What I predict will happen is that the field of engineering will begin to generate a sharp demand for people with experience in programming language theory or programming language engineering. These people will be responsible for building special-purpose languages and runtimes that abstract away as many operational concerns as possible to support pure mathematical domain-specific languages for their respective enterprise. These languages will in turn be used by a separate group of people whose aim is to translate human intent into mathematical expressions.

One consequence of this prediction is that you’ll begin to see a Cambrian explosion of programming languages in the near future. Naturally as language engineers push more operational concerns into the runtime they will need to more closely tailor the runtime to specific purposes or organizational needs rather than trying to author a general-purpose language. In other words, there will be a marked fragmentation of language runtimes (and type-checkers) as each new language adapts to their respective niche.

Despite runtime fragmentation, you will see the opposite trend in userland code: programs authored in these disparate languages will begin to more closely resemble one another as they become more mathematical in nature. In a sense, mathematical expressions will become the portable “lingua franca” of userland code, especially as non-mathematical concerns get pushed into each respective language’s runtime.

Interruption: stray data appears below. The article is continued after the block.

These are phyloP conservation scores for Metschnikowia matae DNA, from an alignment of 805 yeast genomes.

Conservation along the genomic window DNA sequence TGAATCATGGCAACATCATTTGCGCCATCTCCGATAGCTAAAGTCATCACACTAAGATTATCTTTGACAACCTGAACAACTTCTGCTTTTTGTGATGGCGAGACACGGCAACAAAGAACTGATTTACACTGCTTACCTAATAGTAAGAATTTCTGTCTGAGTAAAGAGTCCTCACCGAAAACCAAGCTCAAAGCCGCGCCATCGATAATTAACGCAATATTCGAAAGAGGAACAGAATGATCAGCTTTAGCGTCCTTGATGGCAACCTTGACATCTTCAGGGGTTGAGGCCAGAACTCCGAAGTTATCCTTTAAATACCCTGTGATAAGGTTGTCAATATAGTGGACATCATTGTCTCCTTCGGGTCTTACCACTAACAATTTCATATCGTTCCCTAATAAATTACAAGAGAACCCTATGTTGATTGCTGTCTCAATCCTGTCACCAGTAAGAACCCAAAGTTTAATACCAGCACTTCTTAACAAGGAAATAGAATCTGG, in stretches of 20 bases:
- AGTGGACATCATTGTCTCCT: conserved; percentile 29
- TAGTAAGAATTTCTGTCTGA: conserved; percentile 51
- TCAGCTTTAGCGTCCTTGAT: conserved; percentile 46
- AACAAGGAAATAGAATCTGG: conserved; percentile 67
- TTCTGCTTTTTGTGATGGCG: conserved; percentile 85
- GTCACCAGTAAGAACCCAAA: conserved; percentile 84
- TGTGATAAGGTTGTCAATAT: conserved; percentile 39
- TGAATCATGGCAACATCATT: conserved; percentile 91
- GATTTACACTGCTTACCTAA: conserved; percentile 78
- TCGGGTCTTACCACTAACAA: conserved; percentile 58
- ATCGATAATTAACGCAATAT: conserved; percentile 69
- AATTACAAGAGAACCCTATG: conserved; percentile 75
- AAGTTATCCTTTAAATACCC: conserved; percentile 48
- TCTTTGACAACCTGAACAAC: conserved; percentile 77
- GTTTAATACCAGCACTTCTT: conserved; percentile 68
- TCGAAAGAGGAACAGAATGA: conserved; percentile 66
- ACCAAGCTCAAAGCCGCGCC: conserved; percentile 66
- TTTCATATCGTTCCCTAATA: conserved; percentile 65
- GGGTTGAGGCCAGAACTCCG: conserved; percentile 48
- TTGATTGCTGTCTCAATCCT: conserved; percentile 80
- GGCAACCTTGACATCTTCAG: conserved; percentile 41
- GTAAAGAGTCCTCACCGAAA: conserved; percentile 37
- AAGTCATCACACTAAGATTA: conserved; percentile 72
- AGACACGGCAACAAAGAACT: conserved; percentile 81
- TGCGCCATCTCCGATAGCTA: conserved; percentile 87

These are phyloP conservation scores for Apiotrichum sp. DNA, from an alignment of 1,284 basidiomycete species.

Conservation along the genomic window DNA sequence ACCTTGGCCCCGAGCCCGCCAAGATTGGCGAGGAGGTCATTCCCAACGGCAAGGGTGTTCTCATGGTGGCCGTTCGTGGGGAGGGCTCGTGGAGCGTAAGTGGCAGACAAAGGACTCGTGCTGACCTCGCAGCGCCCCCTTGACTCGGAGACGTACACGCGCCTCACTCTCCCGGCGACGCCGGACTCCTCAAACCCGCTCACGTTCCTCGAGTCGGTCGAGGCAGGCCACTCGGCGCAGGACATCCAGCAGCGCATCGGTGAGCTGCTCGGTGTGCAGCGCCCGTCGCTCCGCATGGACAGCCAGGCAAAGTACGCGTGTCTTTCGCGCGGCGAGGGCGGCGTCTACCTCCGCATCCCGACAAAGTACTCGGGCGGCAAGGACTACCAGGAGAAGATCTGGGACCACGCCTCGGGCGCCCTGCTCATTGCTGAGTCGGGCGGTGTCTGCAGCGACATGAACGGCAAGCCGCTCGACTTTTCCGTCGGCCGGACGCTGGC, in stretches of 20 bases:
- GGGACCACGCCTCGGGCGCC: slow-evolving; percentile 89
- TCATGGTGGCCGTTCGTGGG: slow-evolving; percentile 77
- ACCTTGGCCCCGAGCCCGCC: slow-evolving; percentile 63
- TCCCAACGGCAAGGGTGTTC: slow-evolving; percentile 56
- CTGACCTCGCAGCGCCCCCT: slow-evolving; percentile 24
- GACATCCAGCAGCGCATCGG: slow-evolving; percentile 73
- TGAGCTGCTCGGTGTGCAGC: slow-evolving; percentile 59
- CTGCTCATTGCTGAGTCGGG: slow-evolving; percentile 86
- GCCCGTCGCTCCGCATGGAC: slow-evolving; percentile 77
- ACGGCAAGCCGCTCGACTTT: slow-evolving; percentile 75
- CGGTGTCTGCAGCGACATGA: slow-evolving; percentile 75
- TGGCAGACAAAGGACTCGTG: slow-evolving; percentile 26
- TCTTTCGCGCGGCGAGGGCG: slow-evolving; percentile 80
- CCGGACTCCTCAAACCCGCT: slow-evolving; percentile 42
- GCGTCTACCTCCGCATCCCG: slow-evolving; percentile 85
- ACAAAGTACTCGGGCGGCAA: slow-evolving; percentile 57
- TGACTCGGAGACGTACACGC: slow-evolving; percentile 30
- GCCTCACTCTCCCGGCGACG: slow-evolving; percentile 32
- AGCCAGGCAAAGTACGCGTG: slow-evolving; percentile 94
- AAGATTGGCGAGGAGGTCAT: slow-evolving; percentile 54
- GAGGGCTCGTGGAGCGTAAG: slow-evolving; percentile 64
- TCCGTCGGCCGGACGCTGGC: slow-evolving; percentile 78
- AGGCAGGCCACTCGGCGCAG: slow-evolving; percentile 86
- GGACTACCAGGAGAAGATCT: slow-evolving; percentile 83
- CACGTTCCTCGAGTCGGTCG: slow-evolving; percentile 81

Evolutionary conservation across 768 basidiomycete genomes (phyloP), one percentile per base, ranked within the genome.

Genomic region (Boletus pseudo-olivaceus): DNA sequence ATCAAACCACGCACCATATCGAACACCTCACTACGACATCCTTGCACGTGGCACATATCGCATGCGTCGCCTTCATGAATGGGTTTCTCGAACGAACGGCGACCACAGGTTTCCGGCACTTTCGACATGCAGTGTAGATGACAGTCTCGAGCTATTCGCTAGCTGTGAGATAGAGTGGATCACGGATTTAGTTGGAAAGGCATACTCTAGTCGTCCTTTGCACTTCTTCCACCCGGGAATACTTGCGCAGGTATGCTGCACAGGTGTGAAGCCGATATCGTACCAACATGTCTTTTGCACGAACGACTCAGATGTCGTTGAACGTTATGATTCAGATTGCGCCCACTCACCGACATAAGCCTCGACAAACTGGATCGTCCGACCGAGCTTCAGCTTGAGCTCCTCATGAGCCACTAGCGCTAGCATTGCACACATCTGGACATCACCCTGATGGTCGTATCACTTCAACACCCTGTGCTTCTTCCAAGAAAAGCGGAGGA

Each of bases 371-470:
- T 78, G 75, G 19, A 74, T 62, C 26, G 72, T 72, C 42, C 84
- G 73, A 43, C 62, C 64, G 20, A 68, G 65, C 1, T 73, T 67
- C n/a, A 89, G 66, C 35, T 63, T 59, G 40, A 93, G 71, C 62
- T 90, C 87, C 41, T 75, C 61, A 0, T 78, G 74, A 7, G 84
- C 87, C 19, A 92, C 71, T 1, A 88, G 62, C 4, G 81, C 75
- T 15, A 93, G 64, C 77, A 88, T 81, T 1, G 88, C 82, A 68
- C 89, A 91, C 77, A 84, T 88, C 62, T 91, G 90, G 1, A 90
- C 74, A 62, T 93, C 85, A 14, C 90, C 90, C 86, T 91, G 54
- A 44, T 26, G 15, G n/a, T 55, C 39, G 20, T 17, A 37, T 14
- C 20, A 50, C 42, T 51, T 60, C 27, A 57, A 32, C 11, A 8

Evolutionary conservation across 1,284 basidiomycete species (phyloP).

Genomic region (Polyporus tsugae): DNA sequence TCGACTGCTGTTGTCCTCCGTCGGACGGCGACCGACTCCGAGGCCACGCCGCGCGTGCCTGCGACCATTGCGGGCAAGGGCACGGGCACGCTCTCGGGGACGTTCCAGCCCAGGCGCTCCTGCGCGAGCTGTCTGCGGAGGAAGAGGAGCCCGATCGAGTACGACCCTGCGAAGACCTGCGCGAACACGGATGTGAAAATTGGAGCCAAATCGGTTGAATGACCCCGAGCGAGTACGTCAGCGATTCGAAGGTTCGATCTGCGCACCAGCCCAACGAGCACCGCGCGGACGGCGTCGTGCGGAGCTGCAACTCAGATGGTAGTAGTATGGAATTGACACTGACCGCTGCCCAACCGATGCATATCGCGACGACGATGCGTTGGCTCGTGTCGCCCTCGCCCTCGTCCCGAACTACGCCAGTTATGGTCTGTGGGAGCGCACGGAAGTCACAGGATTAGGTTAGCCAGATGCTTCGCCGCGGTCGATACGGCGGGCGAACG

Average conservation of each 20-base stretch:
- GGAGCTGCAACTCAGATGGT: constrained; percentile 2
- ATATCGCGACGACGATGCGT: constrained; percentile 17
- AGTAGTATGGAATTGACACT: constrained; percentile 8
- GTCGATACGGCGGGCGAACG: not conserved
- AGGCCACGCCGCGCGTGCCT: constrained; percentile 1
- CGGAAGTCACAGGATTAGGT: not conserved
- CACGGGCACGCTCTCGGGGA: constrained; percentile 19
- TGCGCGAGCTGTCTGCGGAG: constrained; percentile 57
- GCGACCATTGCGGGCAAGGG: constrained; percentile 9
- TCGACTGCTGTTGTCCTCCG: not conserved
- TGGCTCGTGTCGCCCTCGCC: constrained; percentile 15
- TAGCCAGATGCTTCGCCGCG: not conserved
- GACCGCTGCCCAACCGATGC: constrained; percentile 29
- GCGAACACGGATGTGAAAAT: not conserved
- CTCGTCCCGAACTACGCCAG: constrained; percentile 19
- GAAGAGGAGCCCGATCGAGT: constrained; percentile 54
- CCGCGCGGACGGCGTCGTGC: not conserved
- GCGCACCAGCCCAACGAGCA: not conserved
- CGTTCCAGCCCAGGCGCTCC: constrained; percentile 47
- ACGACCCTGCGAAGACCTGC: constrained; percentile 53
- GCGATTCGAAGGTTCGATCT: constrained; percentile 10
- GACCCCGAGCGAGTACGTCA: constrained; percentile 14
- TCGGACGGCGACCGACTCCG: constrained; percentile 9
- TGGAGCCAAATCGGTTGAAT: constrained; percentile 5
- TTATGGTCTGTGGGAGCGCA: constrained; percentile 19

That is a prediction that is much easier to falsify.

Also, if you like this post then you will probably also enjoy the seminal paper: The Next 700 Programming Languages.


  1. Also, this interpretation is not that far from the truth as the Haskell standard only specifies a non-strict evaluation strategy. GHC is lazy, but Haskell the language standard does not require implementations to be lazy. For more details, see: Lazy vs. non-strict↩︎

  2. Okay, this is a bit of an over-simplification because Dhall has support for Optional values and you can model errors using unions in Dhall, but they are not commonly used in this way and idiomatically most Dhall code in the wild uses the type-checker to catch errors. Dhall is a total functional programming language and the language goes to significant lengths to discourage runtime errors, like forbidding comparing Text values for equality. Also, the language is technically dependently typed and supports testing arbitrary code at type-checking time to catch errors statically.↩︎

Thursday, April 8, 2021